In the year 2010 AD, Hyper Hurricanes born concurrently all over the world caused severe damage. Five billion people lost their lives, decreasing the world's population to 3 billion. Existing economies and militaries collapsed. Countries were frozen under solid ice, plains sank beneath seas, the world was changed dramatically.
Human civilization enters a chaotic era. Poverty flourished outside of these economic zones and slums were widespread. The ruling class called themselves Logos and maintained their position by force of arms. They call the poor Revenus, people exiled to live outside the special economic areas.
Time has passed since then. Katsuragi Jo and Tsurasawa Jin, escape from Phantom, a force organised to watch Revenus and to suppress renegade elements of the Logos, taking with them a mysterious girl, Noto Sana. There are many who are interested in her, all with their own reasons.
If the synopsis has already turned you off this then I can't say I'm surprised. Dystopia-lite future animé shows with mecha and military elements are hardly groundbreaking, and, in all honesty, the only challenge you may run into is actually naming any good ones. You should wait, though, before forgetting this show completely. While I won't go as far as to give Innocent Venus a recommendation, this show is certainly not bad. Even without too much invested interest in the genre it happily follows, I can say that I enjoyed it quite a bit.
So what are the reasons, you may wonder? First of all, Innocent Venus understands that it is only twelve episodes long. I don't get flustered by the fact that a lot of animé are adaptations, I've made my peace with that side of the industry, but adaptations do suffer from the fact that the adapters must take something of a certain length, convert it and then have it fit into the time slot set aside for it. This can lead to awkward pacing, info dumps and rushed or unfinished endings. Thankfully, Innocent Venus forgoes all this by being an original production. The pacing is steady, the plot doesn't exceed the bounds of its runtime and everything wraps up nicely and comfortably within its bounds. This is such a small but incredibly rewarding attribute that a series, especially an animé, can have and can be such a crucial difference between a good and a bad series.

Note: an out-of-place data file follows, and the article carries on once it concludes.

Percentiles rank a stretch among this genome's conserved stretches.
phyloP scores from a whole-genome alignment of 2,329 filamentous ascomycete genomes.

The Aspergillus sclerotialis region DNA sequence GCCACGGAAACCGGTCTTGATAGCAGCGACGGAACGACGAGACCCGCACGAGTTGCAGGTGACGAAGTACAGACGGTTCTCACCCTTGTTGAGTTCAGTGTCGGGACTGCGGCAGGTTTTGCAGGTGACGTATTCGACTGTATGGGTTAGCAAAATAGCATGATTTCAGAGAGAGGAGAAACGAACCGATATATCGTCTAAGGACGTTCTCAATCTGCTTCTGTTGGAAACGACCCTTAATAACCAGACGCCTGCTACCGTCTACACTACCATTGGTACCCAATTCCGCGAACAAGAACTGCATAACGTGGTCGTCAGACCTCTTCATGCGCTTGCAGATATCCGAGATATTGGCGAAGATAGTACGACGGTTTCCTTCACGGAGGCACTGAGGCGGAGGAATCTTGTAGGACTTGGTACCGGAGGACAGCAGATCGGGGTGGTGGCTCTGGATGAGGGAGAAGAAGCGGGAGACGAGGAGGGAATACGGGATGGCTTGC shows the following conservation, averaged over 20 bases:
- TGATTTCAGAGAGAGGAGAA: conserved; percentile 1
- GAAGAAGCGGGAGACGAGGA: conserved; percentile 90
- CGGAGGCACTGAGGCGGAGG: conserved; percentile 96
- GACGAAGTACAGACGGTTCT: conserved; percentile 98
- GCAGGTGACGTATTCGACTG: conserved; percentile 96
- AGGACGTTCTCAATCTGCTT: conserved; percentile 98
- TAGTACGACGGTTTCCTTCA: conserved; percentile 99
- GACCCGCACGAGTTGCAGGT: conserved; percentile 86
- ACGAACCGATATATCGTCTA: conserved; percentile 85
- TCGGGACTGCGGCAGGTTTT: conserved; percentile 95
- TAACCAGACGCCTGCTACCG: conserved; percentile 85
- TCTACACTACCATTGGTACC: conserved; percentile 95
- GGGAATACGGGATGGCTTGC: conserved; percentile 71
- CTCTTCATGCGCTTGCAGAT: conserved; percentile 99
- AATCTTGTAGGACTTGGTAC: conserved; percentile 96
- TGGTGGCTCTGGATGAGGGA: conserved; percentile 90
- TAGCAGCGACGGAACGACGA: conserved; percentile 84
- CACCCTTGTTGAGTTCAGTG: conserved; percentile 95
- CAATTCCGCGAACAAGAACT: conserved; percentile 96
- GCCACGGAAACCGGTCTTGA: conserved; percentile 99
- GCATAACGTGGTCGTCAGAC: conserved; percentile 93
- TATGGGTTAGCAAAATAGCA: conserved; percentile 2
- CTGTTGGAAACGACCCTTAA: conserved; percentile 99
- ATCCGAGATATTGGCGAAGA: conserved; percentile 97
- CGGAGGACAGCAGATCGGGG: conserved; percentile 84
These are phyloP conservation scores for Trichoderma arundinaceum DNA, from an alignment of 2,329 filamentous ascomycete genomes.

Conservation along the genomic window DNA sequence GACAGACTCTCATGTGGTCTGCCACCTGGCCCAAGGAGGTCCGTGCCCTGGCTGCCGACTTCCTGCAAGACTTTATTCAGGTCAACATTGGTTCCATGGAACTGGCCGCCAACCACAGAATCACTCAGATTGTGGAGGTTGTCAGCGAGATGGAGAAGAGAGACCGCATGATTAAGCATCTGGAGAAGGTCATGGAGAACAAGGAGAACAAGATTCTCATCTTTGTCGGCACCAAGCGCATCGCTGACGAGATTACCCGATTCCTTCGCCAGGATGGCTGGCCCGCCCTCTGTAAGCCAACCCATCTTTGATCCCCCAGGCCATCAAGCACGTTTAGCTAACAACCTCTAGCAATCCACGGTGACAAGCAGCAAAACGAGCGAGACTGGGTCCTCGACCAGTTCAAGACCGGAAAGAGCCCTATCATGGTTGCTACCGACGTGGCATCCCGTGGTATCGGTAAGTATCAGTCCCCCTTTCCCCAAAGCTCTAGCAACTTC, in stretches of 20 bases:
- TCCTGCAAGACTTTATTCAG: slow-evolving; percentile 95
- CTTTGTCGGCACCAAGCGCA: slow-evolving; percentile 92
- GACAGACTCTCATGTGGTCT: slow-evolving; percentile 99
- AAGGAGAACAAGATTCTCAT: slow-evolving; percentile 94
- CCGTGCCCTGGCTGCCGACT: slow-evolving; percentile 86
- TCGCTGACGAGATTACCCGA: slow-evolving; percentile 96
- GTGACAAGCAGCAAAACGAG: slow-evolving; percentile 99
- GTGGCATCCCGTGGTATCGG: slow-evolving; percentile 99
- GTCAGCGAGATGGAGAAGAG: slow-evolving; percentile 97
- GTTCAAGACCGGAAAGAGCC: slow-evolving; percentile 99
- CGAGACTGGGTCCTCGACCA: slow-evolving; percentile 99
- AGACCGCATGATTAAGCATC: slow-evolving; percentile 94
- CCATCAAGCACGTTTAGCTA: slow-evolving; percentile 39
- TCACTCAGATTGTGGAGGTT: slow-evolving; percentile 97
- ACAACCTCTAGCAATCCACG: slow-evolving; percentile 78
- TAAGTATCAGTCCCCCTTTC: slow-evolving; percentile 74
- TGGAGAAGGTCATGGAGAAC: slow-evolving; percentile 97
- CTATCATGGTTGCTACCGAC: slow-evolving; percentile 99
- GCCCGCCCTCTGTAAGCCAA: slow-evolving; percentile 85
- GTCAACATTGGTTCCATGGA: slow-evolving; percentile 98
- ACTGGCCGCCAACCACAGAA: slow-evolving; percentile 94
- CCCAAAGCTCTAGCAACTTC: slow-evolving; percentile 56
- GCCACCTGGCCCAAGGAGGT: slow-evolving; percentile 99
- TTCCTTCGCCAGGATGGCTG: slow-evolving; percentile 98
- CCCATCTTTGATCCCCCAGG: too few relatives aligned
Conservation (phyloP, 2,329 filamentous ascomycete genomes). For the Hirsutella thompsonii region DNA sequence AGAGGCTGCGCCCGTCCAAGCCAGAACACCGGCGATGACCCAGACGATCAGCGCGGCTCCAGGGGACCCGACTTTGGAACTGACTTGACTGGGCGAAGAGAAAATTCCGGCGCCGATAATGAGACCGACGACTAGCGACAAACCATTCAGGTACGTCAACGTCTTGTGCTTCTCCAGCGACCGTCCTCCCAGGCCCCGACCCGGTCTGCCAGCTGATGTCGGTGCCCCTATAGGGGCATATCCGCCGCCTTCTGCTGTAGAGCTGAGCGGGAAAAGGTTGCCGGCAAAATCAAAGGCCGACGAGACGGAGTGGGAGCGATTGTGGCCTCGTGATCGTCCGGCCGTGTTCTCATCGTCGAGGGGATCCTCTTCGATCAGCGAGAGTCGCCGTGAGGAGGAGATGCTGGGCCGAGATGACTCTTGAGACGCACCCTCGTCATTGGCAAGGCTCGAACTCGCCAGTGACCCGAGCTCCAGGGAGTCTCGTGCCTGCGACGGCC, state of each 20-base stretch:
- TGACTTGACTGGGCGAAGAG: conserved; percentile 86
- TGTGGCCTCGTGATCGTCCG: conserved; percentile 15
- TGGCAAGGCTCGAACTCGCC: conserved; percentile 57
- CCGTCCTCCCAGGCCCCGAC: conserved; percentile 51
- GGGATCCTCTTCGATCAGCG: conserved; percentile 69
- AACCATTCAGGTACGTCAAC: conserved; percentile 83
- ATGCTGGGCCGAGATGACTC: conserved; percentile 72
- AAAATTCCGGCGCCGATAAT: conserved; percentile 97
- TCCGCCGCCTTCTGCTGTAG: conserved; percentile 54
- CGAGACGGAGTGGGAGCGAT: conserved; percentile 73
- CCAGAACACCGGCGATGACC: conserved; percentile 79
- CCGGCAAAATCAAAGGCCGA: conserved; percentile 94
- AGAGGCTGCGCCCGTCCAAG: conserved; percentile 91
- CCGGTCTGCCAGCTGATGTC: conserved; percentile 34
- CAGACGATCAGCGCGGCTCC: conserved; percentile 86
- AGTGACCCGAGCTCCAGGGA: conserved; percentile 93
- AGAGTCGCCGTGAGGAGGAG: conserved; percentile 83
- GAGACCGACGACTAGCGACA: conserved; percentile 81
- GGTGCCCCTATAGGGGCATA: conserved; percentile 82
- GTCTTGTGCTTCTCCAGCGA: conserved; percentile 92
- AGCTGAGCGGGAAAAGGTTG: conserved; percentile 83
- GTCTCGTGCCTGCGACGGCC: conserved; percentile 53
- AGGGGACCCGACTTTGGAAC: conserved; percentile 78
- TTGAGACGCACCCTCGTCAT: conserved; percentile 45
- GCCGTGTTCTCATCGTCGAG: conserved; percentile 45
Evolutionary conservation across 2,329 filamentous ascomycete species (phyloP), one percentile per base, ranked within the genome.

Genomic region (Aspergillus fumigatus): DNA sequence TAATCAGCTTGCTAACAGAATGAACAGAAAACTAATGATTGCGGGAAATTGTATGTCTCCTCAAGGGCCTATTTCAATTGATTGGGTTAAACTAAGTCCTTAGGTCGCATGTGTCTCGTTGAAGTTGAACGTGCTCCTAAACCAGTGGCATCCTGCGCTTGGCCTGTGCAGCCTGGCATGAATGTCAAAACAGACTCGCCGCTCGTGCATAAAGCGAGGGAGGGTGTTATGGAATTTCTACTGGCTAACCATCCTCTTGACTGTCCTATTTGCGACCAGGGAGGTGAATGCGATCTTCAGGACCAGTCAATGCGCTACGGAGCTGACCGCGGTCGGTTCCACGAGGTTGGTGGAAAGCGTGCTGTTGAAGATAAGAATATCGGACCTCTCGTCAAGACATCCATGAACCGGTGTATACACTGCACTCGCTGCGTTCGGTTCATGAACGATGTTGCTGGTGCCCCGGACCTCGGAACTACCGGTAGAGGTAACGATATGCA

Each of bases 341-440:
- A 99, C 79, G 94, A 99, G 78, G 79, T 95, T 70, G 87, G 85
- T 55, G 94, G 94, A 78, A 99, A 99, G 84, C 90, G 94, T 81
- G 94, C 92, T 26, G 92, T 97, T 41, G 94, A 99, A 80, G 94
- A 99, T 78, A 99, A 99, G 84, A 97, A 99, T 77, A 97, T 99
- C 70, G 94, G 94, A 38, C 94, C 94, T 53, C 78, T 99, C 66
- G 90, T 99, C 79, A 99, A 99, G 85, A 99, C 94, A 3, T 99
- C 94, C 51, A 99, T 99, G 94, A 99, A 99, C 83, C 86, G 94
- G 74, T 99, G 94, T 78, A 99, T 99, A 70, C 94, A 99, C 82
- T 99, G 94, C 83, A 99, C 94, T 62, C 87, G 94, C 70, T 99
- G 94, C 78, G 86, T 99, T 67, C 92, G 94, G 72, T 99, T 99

The characterisation bears this in mind too. The cast is small, the main characters receive the brunt of the characterisation but the supporting cast fleshed out enough to remain interesting. The show keeps its sub-plots short and relevant and the characterisation is consistent throughout. There are gaps, especially with the deeper background of Jin and Joe's relationship, and the dialogue was a bit on the clunky side but it did its job in the end. The vast majority of the cast never came across as shallow and even the assembled villains were sympathetic enough to be enjoyable.
The story itself is interesting. The series remains grounded without getting lost up its self in metaphysics, nonsense techno-babble or in being needlessly esoteric and never loses its humanity in its political machinations or mecha battles. In fact, the show balances its component parts; its action, drama and science fiction, very competently and never does any component ever threaten to overwhelm the others. Its twists and turns are unexpected enough to keep you on your toes and the beginning, middle and end all succeed in being satisfying.
Special note should probably be made of the special cell-shaded animation used in the mecha scenes. Rather than using normal CG, which often looks horribly out of place, the cell-shading gives the mecha a much more natural look on the 2D backgrounds. It's not perfect, the blend is not completely unobtrusive, but it was apparently experimental when they made this show so I can only say that is impressive for what it is and there was fluidity to the fights that made them fairly enjoyable to watch.
To be honest, the only real complaint I can muster is that, for this show's competence, it is little more than that. The show never really exceeds competent. Its story isn't particularly challenging or daring, its characters aren't particularly affecting and it's never a particularly compelling spectacle. It balances itself well but never pushes itself past what other less competent series have accomplished. It is a workman's job, all the nails in the right place but hardly a work of art by any stretch of the imagination.
So yes, I cannot quite give it a recommendation. It is not a show I can get excited about but it is equally a show that never gave me anything seriously to hate about it. If you enjoy the genre and are looking to see it done well then go for it, I'm sure you'll find it interesting. No one looking for real magic need apply.
A strong three stars and I can't see too much movement either way. — Aiden Foote
Recommended Audience: It's pretty violent at times and you get to see at least one seriously nasty injury so I'd say it's suitable for teenagers and older.
Version(s) Viewed: Digital Source
Review Status: Full (12/12)
Innocent Venus © 2006 Bandai Visual/Brains Base/ADV Films
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